Have a green holiday
Putting up a traditional live tree is better for the planet
When I was growing up, artificial Christmas trees were all the rage, especially ones painted with white “snow.” The 1970s could be so tacky and not so environmentally friendly.
In today’s climate change era, you might think that live trees are in style and that plastic ones are on the naughty list.
Or maybe not: While annual sales of natural trees have stayed in the 30 million range, fake tree sales have more than doubled since 2004 to 21 million.
Jeri Seifert, president of the California Christmas Tree Association, says it takes a lot of education to convince consumers that a live, traditional tree every holiday season can be good for the planet.
They wouldn’t be grown otherwise and in the decade it can take for Douglas firs, blue spruces and noble pines grow to sale size on Christmas tree farms, they’re taking in carbon dioxide and releasing oxygen. A recent study says even more carbon is trapped in the soil surrounding the trees. It’s even possible to get a tree with roots intact so it can be planted outside after the holidays. Worst case, live trees can be recycled as part of yard waste.
On the other hand, artificial trees can last for decades, and plastics are among the most troublesome materials to try to recycle. In response, conservation groups pushed several significant proposals in the Legislature. But the most sweeping measure—to require businesses to reduce or recycle at least 75% of single-use plastic packaging or products by 2030—didn’t pass. And Gov. Gavin Newsom vetoed a bill that would have required plastic drink bottles to contain at least 50% recycled content by 2030. So advocates are hoping to put a plastics reduction measure on the November 2020 ballot.
In artificial trees, the plastic is often fused to the metal frame, which means it can’t be recycled. Those from China often are made from PVC, a type of plastic that is not biodegradable and that can release toxins.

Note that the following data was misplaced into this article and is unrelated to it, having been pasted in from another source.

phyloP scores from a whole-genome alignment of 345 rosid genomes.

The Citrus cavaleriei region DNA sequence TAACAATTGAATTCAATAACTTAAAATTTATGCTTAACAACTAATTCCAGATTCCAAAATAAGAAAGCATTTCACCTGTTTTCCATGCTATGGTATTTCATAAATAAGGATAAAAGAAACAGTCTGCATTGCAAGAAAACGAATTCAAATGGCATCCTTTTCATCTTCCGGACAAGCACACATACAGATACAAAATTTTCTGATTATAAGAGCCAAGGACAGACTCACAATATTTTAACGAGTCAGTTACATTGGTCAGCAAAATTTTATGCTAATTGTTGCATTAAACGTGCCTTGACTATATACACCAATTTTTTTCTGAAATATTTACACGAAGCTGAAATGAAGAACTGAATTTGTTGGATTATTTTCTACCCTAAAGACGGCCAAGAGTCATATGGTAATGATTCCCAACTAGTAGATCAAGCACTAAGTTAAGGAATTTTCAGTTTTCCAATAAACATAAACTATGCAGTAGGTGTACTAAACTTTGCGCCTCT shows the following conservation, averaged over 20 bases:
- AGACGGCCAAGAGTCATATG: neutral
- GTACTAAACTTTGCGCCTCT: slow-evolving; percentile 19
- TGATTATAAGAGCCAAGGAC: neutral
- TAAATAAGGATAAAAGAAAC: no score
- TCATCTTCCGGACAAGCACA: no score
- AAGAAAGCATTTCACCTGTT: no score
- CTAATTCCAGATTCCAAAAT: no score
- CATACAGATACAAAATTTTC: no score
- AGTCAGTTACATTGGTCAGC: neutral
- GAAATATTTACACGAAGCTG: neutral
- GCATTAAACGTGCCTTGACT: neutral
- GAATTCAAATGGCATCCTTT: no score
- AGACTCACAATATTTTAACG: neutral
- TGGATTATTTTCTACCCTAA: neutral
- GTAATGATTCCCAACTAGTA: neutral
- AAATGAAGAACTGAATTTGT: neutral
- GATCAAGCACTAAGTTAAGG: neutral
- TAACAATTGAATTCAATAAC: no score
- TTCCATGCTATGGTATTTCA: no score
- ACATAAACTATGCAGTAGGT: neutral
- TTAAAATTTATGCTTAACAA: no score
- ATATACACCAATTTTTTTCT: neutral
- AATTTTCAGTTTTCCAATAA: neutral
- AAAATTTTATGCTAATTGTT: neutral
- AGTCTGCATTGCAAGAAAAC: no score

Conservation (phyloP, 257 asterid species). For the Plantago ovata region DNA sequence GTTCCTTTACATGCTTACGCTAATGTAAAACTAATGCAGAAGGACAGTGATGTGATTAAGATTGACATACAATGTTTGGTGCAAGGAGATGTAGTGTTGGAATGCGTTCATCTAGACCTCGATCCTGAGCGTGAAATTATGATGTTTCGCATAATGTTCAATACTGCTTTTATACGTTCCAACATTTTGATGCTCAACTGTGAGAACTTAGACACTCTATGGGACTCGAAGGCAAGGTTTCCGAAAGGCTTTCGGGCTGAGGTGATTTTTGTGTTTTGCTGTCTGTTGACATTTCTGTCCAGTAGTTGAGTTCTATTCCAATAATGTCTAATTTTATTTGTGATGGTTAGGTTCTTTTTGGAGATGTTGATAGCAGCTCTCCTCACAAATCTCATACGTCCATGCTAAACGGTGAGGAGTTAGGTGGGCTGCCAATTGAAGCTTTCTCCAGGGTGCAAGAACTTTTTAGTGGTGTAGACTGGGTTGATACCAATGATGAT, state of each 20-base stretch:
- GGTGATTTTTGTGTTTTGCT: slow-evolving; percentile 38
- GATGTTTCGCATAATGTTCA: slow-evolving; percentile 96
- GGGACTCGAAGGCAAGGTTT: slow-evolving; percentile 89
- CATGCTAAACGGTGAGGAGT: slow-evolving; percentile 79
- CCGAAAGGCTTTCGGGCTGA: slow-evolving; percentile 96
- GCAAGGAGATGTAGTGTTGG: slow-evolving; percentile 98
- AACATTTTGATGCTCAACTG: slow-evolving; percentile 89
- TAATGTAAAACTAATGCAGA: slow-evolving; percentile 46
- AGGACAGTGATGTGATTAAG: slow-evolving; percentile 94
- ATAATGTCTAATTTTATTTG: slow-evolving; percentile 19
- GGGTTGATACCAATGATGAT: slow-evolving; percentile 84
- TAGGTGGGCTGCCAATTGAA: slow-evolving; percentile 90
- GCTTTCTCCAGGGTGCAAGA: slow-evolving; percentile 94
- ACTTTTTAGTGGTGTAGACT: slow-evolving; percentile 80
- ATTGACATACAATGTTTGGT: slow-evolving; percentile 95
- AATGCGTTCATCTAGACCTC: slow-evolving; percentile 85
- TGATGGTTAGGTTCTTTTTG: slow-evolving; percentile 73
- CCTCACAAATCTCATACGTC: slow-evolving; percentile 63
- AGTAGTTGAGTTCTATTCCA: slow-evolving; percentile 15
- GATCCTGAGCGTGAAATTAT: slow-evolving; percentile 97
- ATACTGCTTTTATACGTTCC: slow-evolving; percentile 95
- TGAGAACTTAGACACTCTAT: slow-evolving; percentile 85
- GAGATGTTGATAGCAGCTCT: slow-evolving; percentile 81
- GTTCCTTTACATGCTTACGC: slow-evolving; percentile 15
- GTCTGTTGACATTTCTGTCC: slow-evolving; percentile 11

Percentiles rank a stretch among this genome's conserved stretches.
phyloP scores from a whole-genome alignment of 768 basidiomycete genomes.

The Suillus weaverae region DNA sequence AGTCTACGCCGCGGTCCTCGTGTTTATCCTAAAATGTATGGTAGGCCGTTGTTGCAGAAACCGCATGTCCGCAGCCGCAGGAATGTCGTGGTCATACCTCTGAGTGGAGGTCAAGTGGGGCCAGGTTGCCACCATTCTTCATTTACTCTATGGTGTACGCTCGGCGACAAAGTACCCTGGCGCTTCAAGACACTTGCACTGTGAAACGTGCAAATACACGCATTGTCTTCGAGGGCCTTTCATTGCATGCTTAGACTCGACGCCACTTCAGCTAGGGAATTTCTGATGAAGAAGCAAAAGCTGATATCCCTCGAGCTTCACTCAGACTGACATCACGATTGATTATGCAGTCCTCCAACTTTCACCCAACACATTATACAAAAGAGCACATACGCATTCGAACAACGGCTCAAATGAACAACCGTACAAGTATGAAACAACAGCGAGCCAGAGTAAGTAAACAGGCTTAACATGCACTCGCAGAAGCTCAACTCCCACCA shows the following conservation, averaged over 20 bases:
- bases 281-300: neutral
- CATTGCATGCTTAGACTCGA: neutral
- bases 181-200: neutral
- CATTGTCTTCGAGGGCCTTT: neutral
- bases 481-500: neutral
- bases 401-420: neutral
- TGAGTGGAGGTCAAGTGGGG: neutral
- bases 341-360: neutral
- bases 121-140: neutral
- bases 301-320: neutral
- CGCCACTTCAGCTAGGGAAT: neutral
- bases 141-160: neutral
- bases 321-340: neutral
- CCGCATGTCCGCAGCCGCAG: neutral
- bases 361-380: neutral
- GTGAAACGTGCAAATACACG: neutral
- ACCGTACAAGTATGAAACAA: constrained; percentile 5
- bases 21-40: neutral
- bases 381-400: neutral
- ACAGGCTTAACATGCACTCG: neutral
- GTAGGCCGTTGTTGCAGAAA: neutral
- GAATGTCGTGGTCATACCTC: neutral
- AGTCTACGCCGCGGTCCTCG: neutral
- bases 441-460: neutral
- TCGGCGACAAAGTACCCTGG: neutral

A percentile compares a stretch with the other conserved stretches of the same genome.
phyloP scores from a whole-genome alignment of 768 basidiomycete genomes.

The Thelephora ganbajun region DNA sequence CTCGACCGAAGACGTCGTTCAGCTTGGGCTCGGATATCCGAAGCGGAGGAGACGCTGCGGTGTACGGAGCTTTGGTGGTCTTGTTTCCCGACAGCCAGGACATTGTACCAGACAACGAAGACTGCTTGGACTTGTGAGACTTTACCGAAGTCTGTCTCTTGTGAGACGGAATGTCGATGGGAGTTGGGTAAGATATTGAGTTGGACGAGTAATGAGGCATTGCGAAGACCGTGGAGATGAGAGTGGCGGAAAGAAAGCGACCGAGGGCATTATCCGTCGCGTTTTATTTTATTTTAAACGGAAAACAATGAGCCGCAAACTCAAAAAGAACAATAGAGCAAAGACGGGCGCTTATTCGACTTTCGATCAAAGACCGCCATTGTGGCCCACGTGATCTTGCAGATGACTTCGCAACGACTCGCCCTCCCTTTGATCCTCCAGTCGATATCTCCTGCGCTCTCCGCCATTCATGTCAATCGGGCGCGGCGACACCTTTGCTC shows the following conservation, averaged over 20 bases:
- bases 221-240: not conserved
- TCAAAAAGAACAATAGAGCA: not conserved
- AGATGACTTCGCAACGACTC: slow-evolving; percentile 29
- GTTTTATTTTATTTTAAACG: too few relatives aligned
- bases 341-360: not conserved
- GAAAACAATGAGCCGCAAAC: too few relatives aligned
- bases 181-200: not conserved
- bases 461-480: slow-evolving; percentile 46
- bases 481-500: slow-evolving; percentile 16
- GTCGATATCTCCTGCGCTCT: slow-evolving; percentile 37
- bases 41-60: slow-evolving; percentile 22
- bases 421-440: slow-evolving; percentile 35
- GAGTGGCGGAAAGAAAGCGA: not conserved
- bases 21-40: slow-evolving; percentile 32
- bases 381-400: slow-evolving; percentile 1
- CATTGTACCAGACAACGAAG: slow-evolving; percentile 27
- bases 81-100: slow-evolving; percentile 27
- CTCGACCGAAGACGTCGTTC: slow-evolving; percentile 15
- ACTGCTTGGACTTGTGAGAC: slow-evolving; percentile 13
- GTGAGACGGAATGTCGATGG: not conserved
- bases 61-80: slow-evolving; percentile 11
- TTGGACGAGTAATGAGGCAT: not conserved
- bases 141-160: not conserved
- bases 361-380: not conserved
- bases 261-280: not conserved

But the American Christmas Tree Association, which represents artificial tree companies, stresses potential problems with live trees, including pests, water use and fire hazards. It also promotes a study that concludes that if an artificial tree is used for at least five years, it has a “more favorable environmental impact.”
“Unlike living trees, artificial Christmas trees are an investment,” the association says on its website. “This means that spending a few extra dollars can end up saving you money in the long run.”
While live trees cost about $75, depending on the type and where you live, artificial trees cost a little more than $100, though there are more expensive, fancier models. At a Home Depot in Sacramento, for instance, a 6 ½-foot tree recently listed at $99, while 7 ½-foot decorated trees retailed for $199 to $299.
With its marketing power, the artificial tree industry is difficult to fight, says Seifert, who owns Silveyville Farm, a Christmas tree and pumpkin operation that opened in 1979 in Dixon. She grows about 14 acres of pines and cedars and also brings in several hundred firs from Oregon, and says that she sells out.
The association’s 50 members represent about 60% of Christmas tree farms in California. Seifert says that other “choose-and-cut” farms in California are also doing well—at least the ones that have managed to stay in business.
“People are going more green,” she said. “The industry is coming back. But it’s going to be a long haul.”